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Thief 4 is trash.


Mystry
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Given that the PS4 and XBone are out, referring to 8 year old consoles as "current gen" seems a bit misleading. That said, I'm still optimistic that their chosen architectures being so close to PC, will result in higher quality PC ports should the industry carry on the practice of building on PC, putting on console then porting back to PC. I'm sure the industry will be trying its hardest to beat that enthusiasm out of me, though.

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Given that the PS4 and XBone are out, referring to 8 year old consoles as "current gen" seems a bit misleading.

I'm not referring to them as current-gen until something good comes out of either of them, which will probably take at least a year.

Edited by Nacht7
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...... I don't actually like The Lost City much since there's not much meat to it. Aside from plopping fire elementals with water arrows and easily avoiding a couple of mages, it's a fairly dull mission......

blasphemy!

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:o :o :o I should probably say I absolutely adore it but don't like it when compared to my preferred sneaky loot missions. Love it in general, dislike it when put in the middle of Thief's sneaky-sneak campaign. The only mission I've ever disliked is The Mage Towers, and that's because of the abundance of tile/metal and the annoying platforms in the Air tower that are intentionally set up to make you wait. I just generally don't like the direction the game takes after Undercover, and The Lost City by proxy. Edited by Airship Ballet
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Sneaky Bastard's review, for anyone still holding out hope:

 

Thief is a disaster the likes of which we could not fathom. There is no easy way to say it; we just did not think the game would be this bad. So we must ask: how did this happen? Is the game’s five years in development, with multiple restarts and lead creative churn, the key factor here? Is Eidos Montreal misguided in its attempt to focus on narrative when Thief’s story is this flimsy? Has the developer’s attempt to cater to as many players as possible resulted in mechanics that work against the core experience of the series? Does the developer possess a completely different concept of immersion to us – theirs one of regular cutscenes, full animation and high detail visuals, and ours the more abstract sense of place that arises from the creation of whole and consistent locations? Does Eidos Montreal simply not understand what made the original Thief trilogy the masterpieces that they are?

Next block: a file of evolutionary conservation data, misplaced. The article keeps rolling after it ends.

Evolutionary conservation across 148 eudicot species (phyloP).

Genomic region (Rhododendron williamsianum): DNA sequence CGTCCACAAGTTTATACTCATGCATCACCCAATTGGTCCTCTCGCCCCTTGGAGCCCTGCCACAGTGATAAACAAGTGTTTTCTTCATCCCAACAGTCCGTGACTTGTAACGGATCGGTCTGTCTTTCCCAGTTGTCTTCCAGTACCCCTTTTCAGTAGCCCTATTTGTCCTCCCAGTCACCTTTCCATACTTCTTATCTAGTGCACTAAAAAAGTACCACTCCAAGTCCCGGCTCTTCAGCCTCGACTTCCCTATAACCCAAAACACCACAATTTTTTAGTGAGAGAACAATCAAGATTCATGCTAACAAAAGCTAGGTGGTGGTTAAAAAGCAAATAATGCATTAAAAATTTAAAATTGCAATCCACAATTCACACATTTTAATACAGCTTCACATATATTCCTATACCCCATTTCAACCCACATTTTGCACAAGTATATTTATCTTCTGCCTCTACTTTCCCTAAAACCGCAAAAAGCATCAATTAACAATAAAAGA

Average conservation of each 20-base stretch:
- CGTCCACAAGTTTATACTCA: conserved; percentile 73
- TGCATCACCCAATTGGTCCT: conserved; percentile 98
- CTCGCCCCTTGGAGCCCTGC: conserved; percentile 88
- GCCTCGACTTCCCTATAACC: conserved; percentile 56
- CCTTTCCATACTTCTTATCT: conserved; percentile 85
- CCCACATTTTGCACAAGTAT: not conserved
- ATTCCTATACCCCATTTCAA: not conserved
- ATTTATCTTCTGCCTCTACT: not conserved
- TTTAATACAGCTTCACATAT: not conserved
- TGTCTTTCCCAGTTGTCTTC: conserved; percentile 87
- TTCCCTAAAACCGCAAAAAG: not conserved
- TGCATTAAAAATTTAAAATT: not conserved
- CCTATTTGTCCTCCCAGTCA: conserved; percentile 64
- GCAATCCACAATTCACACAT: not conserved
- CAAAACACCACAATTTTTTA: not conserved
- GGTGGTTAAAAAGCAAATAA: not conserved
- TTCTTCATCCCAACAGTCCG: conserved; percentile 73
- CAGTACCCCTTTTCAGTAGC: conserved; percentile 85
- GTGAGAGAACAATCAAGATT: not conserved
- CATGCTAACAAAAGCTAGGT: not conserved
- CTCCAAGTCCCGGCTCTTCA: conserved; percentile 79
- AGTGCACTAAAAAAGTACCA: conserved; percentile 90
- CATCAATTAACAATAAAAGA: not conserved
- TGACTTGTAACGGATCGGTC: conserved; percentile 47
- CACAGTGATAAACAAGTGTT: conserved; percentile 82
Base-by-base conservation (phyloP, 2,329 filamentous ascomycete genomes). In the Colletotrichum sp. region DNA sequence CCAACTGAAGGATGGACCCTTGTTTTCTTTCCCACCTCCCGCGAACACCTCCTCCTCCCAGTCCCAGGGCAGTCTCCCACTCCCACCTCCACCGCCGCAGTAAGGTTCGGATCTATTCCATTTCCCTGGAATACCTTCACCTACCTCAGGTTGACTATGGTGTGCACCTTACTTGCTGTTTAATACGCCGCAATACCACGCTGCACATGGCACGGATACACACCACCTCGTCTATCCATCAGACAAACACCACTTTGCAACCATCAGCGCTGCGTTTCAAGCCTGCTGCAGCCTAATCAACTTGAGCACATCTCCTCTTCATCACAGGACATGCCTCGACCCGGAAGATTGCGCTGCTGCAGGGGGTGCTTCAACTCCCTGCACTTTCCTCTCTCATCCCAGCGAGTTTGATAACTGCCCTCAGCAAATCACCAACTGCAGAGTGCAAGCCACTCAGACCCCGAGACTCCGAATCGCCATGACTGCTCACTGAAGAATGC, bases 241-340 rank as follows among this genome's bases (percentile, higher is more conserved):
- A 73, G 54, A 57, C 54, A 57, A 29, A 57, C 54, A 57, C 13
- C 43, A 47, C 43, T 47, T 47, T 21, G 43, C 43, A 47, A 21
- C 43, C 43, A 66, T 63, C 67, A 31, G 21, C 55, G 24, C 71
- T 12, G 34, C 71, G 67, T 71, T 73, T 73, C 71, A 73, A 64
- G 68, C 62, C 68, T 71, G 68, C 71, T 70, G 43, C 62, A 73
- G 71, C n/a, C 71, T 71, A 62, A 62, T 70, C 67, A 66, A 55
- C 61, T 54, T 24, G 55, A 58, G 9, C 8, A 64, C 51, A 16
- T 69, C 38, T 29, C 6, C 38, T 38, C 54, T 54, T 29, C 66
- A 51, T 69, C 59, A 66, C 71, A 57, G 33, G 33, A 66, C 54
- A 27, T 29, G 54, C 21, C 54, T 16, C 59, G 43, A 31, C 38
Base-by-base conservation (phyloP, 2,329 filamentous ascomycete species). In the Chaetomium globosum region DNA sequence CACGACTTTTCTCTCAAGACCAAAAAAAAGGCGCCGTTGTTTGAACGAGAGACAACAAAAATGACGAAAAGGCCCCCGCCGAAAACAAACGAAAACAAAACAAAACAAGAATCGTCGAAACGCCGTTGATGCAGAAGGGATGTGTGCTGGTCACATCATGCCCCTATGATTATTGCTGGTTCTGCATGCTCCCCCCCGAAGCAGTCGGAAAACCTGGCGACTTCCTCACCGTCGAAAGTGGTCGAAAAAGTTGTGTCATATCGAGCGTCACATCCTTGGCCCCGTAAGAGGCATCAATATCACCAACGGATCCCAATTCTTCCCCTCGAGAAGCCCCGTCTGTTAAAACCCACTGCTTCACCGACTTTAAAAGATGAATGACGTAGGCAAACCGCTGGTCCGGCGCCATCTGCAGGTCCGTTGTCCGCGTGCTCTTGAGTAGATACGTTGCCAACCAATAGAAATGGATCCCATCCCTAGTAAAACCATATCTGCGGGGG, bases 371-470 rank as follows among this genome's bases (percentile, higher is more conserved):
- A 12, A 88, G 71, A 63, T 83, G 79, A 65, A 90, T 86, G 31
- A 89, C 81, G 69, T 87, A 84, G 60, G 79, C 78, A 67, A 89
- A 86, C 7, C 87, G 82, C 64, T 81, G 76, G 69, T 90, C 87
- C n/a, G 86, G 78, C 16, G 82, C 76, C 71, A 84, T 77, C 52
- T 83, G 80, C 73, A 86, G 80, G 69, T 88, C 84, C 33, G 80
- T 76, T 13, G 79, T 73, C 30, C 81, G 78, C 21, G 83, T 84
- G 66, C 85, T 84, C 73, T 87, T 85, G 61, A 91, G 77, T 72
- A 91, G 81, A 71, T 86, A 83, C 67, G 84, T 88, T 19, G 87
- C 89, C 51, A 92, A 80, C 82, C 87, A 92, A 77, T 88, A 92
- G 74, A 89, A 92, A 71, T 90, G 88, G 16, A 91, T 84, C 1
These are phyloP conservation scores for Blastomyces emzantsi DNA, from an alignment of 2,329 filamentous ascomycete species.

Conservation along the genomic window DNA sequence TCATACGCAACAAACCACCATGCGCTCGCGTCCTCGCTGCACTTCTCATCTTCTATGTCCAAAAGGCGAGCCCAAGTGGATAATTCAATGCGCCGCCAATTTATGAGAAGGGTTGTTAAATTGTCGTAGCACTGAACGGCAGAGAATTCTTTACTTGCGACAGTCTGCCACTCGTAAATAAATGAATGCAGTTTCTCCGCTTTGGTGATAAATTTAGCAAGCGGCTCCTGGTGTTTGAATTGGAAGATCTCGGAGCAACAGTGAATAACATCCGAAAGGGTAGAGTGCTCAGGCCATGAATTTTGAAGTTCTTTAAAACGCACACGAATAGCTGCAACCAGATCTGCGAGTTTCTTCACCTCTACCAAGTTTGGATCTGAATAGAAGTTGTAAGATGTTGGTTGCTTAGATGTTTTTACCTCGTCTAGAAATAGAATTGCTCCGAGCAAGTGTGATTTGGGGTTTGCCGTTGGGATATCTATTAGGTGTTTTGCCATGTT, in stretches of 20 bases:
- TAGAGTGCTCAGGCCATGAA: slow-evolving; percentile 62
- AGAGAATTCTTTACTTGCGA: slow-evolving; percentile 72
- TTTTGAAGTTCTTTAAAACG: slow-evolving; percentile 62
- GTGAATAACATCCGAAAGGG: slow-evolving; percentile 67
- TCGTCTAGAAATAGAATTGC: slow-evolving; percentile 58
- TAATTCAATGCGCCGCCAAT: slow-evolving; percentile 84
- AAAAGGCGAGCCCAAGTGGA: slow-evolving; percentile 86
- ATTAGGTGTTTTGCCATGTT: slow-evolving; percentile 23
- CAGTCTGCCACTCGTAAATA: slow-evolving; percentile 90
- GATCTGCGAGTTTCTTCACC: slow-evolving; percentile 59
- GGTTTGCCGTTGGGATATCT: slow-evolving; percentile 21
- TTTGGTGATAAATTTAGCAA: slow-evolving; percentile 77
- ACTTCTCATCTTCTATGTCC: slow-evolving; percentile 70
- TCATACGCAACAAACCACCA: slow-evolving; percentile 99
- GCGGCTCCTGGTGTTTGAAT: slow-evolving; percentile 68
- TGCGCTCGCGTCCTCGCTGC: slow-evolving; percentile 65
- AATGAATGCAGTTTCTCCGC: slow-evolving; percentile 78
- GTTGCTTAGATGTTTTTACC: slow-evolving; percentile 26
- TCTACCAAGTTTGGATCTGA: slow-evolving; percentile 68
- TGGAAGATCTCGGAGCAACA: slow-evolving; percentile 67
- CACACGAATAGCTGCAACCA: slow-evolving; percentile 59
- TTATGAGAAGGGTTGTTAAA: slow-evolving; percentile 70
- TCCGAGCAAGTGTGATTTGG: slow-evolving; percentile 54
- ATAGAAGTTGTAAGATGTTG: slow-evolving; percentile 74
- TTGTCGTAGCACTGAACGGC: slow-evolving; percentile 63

The answer, unfortunately, is all of the above.

 

 

Garrett regularly clambers over obstacles and drops down on the other side, only to discover that there is no way back up, so that the game can flush the previous locations from memory. This happens with such surprising regularity that, at best, Thief’s missions feel like a linear progression of smaller, non-linear interiors. At no point does Garrett sneak into a building, steal an object, and then leave the way he came

 

Thief lacks even the barest illusion of progression through systemic creativity. We’d give all the loot in our clocktower hideout for a single box to stack.

 

 

Eidos Montreal claims Thief’s more scripted and directed approach to mission design is due to a focus on the narrative. It’s a sacrifice made in vain, for the plot is weak, poorly written, and wrapped up with one of the most unsatisfying, non-sequitur conclusions that makes us wonder whether a couple of scenes are missing. Put simply, this is one of the worst stories delivered in years.

 

For those desperately looking for something positive:

 

 

Thief does introduce a couple of interesting takes on existing stealth mechanics. Failing to correctly set a pin during lockpicking creates an audible ‘clunk!’ that the AI will pick up on and investigate. This makes cracking a safe next to a sleeping guard extremely tense. In addition, Thief has rethought the context of stationary security devices, like cameras and alarms, with the use of caged birds or caged dogs. Moving too quickly or making too much noise near these caged animals causes them to cry out, bringing any nearby guards to the scene. It is a clever, thematically appropriate rework of a classic stealth obstacle.

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From Gamespot: 6/10